Trona, with its population of less than 1,700, initially received far less attention than did 29,000 population Ridgecrest in neighboring Kern County. In the aftermath of the July 4 quake, emergency responders inundated the area and were vectored into what was erroneously believed to be at and around the quake’s epicenter, Ridgecrest, to take stock of the damage and provide assistance. Fire crews arrived from elsewhere in California and remained in the Ridgecrest area toward the end of the weekend. By early this week, however, it was clear that the situation in Trona was more dire than in the city 28 miles away over the Kern County line. While water service and natural gas service in Ridgecrest had been restored to almost all areas of the region as Monday dawned, Trona was yet without basic services.
Governor Gavin Newsom on July 4 declared a state of emergency in Ridgecrest, leaving Trona out of that pronouncement even though the initial large quake was centered closer to Trona and wreaked greater havoc there. On July 5, two hours after the 7.1 magnitude quake, Newsom corrected that oversight, extending the declaration to Bernardino County. The waterline from Ridgecrest feeds cisterns in Trona that by Monday were depleted.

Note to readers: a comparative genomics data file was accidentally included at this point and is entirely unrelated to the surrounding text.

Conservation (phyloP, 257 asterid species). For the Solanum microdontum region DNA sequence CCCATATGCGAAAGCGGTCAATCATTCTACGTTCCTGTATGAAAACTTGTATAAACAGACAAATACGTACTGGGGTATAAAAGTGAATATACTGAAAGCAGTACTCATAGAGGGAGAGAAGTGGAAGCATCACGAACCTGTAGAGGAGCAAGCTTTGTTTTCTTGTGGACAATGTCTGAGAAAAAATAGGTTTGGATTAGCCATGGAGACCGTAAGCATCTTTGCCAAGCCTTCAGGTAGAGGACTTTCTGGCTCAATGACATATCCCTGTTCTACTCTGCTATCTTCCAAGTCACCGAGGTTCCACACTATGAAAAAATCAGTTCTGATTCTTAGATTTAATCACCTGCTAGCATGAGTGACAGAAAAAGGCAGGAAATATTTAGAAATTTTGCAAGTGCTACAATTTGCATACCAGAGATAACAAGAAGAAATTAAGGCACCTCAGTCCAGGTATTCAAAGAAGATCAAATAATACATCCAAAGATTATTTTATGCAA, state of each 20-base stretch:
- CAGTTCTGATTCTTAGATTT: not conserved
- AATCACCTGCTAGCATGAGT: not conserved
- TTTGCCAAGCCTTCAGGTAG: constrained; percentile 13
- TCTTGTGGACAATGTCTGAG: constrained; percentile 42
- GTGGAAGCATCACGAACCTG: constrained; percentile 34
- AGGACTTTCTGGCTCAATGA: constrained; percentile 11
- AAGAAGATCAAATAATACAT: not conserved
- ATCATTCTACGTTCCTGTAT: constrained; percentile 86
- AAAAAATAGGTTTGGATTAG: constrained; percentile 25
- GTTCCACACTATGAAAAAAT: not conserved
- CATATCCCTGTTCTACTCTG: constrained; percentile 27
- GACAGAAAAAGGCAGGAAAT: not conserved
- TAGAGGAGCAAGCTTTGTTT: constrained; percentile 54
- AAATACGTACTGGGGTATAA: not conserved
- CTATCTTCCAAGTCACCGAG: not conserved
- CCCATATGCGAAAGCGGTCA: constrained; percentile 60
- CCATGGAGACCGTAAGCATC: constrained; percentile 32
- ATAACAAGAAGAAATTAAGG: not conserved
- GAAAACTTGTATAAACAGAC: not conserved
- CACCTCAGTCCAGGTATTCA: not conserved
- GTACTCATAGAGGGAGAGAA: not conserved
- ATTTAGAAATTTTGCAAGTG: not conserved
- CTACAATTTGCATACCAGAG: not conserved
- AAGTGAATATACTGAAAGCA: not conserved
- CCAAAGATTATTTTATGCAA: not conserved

On Monday, California National Guard troops were in Trona, initially to control reports of looting that later were learned to be in error.  National Guard troops as well as armed San Bernardino County Probation Department officers were in place at various “major” intersections and thoroughfares in the down, on occasion directing traffic.
By Tuesday, after soldiers alerted their higher-ups that the town’s water system was broken and non-operational, National Guard personnel were assisting in the dispensing of water from water trucks that had been sent to the city, as well as handing out cases of bottled water to Trona residents along with large packages of ice.
At one point, residents and those who happened to be in Trona at the time were not being permitted to leave the town. Arrangements were made to provide a shuttle bus that was to run from Trona out Highway 178 to the Red Cross shelter set up in Ridgecrest, but because of poor communications, few people initially knew where the bus was to arrive, and on the first two runs, only one person was there to use the service when it arrived in front of Trona High School.